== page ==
"With the implementation of “know your client” rules, anti-money laundering efforts, and so on, it has become increasingly difficult to have an efficient payments system. Many banks have retired from the business, for example, of handling remittances, which are a very important source of income for many emerging markets.” Guillermo Ortiz, Interview, 19 March 2015.
When migrants send money across borders to their families, it promotes economic activity and supports incomes in some of the poorest countries of the world. Annual cross-border remittances are running about US$600 billion, three quarters of which flow to low- and middle-income countries. To put that number into perspective, total development assistance worldwide is $150 billion. Indeed, for many countries, these transfers account for a significant fraction of people’s incomes. For example, in Guatemala, the Philippines and Senegal, remittances exceed 10 percent of GDP.
Yet, despite the remarkable technological advances of recent decades, remittances remain extremely expensive. In an earlier post, we extolled the virtues of domestic payments systems like Zelle, an inexpensive, bank-run means for person-to-person transfers up to several thousand dollars. The marginal cost of using Zelle is zero. That is, for customers of the bank, there is no charge.
Cross-border remittances are far from costless. On average, the charge for sending $200―the benchmark used by authorities to evaluate cost―is $14. That is, the combination of fees (including charges from both the sender and recipient intermediaries) and the exchange rate margin typically eats up fully 7% of the amount sent. It is less expensive to send larger amounts, with the global average cost of sending $500 at just under 5%. Even so, the aggregate cost of sending remittances in 2017 was about US$30 billion, roughly equivalent to the total non-military foreign aid budget of the United States!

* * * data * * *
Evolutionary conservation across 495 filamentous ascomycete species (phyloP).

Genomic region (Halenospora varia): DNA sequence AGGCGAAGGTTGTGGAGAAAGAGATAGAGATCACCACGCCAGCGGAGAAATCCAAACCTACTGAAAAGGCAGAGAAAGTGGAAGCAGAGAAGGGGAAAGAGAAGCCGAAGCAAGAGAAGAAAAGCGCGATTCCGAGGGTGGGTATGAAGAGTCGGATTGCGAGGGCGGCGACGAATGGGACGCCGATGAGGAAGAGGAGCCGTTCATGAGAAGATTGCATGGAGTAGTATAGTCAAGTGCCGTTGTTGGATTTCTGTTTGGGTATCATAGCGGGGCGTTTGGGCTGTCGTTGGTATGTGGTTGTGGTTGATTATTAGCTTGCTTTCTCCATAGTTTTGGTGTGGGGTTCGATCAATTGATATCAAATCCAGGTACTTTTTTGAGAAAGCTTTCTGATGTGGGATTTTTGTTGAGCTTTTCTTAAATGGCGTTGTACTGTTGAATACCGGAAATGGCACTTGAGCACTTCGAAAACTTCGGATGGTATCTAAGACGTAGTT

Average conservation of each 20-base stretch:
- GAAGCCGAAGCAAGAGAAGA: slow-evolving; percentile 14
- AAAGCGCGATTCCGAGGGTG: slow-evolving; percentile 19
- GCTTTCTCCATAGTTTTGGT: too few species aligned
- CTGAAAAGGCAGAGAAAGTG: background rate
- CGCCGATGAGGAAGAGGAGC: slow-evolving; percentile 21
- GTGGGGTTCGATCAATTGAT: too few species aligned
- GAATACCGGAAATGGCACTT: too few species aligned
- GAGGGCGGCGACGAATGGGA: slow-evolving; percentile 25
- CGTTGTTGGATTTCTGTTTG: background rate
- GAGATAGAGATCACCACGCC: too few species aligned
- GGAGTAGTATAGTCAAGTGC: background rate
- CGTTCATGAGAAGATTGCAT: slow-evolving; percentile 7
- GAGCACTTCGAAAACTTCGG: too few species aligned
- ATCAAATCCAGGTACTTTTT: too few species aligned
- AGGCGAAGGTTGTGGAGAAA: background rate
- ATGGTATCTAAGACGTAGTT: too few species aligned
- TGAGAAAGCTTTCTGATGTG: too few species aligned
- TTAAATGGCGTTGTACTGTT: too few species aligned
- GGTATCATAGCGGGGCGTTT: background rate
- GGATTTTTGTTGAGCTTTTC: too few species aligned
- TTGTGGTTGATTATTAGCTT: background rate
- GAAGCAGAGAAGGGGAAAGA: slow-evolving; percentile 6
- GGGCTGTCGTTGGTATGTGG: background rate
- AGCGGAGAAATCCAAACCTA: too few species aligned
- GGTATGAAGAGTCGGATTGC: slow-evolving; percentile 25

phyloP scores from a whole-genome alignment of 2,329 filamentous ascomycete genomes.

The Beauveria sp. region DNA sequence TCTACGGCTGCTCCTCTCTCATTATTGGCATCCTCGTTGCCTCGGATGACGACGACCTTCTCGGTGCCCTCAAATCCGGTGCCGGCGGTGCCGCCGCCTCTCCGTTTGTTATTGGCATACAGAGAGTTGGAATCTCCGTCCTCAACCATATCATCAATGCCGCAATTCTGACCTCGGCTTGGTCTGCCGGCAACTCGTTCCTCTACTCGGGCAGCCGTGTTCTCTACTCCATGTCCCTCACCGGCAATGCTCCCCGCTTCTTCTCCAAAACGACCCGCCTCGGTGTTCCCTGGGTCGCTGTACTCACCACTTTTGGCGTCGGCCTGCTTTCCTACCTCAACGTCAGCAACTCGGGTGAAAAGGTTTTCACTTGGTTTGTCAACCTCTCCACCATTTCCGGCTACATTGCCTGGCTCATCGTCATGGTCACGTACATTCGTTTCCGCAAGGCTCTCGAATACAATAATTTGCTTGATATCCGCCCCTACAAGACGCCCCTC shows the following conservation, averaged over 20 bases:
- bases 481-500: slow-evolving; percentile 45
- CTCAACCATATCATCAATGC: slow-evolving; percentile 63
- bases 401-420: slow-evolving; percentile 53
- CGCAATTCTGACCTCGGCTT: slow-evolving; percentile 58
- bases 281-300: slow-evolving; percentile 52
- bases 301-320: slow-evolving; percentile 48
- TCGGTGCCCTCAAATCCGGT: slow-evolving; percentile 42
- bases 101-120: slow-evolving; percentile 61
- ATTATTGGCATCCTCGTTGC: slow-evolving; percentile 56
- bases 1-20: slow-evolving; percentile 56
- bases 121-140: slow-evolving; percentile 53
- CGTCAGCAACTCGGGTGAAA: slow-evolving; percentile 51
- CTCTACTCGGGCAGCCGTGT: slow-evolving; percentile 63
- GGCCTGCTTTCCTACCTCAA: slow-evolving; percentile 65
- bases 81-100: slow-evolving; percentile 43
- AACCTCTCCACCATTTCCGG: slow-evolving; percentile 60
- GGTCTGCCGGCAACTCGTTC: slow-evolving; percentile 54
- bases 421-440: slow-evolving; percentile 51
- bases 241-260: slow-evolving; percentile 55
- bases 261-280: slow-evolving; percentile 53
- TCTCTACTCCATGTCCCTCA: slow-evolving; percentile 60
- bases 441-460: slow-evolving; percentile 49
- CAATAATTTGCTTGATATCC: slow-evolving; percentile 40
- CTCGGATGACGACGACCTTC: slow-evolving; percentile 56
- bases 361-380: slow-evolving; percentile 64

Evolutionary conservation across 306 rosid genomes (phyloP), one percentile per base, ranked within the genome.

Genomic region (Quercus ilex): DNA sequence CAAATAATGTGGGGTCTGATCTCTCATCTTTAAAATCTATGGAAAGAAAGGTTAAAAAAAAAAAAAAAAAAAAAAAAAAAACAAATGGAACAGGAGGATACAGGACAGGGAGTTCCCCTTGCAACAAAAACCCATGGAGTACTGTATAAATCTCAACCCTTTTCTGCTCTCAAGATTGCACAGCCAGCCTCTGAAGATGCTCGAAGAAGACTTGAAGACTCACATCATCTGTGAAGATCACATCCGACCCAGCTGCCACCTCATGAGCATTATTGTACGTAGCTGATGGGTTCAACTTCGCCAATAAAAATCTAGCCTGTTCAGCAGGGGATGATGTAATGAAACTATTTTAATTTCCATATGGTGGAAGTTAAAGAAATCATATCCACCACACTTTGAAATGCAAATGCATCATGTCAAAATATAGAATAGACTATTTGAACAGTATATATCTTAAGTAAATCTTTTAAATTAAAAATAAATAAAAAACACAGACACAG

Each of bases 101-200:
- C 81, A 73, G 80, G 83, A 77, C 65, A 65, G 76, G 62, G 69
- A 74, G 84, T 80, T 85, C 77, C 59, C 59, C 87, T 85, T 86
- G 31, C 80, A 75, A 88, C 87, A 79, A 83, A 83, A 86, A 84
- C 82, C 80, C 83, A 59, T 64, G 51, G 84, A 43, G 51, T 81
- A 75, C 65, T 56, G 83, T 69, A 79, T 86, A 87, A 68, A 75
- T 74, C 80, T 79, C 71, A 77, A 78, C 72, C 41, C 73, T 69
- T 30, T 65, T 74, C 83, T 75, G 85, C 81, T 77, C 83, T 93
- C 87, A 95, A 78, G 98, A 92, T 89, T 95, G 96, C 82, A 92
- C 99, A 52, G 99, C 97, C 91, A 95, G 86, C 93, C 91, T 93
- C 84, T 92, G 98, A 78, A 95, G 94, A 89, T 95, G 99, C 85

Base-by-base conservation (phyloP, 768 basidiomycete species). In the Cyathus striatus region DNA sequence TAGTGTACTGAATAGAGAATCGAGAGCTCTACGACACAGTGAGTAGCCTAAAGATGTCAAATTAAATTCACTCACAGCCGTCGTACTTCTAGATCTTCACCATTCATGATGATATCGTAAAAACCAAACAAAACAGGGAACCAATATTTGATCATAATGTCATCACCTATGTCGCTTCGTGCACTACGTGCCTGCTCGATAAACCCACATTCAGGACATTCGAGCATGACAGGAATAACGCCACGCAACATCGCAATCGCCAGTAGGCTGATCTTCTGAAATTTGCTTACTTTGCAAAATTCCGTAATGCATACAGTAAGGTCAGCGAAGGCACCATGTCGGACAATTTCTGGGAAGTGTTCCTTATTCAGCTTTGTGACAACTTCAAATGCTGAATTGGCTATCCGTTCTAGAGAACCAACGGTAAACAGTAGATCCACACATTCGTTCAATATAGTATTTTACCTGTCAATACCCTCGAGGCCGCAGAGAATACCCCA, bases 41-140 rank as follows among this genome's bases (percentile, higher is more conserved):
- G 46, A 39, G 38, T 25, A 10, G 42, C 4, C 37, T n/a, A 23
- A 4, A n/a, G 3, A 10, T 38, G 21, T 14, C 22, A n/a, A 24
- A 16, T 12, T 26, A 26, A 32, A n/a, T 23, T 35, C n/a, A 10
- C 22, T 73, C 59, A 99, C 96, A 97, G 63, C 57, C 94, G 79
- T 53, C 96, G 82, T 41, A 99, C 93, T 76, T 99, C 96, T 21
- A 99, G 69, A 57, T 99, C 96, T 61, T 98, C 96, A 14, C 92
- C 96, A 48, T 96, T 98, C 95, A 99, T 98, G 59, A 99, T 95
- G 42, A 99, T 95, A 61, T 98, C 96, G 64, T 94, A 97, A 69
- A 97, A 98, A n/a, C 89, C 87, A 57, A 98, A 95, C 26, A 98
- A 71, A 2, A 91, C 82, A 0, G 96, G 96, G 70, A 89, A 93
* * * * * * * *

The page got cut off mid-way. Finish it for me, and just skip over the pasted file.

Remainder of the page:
In this post, we discuss remittances, why their costs remain high, and what might be done to lower them.
We start with a quick look at some data. The first chart below shows that the inflation-adjusted volume of remittances exploded over the past two decades. Today, these flows are triple what they were in 2000 and five times what they were in 1990. Furthermore, the economic importance of inward remittances has increased for low- and middle-income countries, rising from an average of 1.2% of GDP in 1990 to 1.6% of GDP today.
Aggregate volume of remittances (Billions of 2017 U.S. dollars), 1970-2017
You might think that this massive increase in volume either reflects, or promotes, cost-reducing advances in remittance technology. But, as the next chart shows, costs have trended lower only gradually, and with considerable differences across types of transfer agents and across sender countries. The red line is the simple, unweighted average for all providers—banks, money transfer operators (MTOs, including fintech companies) and post offices—of sending $200 from the full sample of 48 sending countries. Over the past decade, this global average has fallen from 9.8% to 7.1%. However, in the case of MTOs (the dashed, black line), like Western Union, the cost has stagnated in recent years, after falling by 2½ percentage points before 2014. And, in the United States (the blue line), the cost has declined only very modestly, falling from just over 7% in 2009 to roughly 6%, where it has stayed since 2014. That the U.S. cost is persistently below the global average likely reflects the less-developed financial systems included in the global sender sample.
Importantly, remittances are a very profitable business for large operators. Western Union, for example, completed 268 million customer-to-customer transfers in 2016, with a value of $80 billion. Total revenue for the year exceeded $5 billion, with net profits surpassing $250 million.
Average Cost of Sending US$200 Across a Border (Percent of Total), 2008-17
Drilling down to the corridor level (that is, to specific country pairs), remittance costs vary considerably, but still strike us as high in most instances. Take the benchmark case of sending US$200 or the equivalent. The average cost of a transfer from the United States to Mexico is $8.91; from Germany to Turkey, it is $12.83; and from South Africa to Botswana, the cost is a whopping $36.60.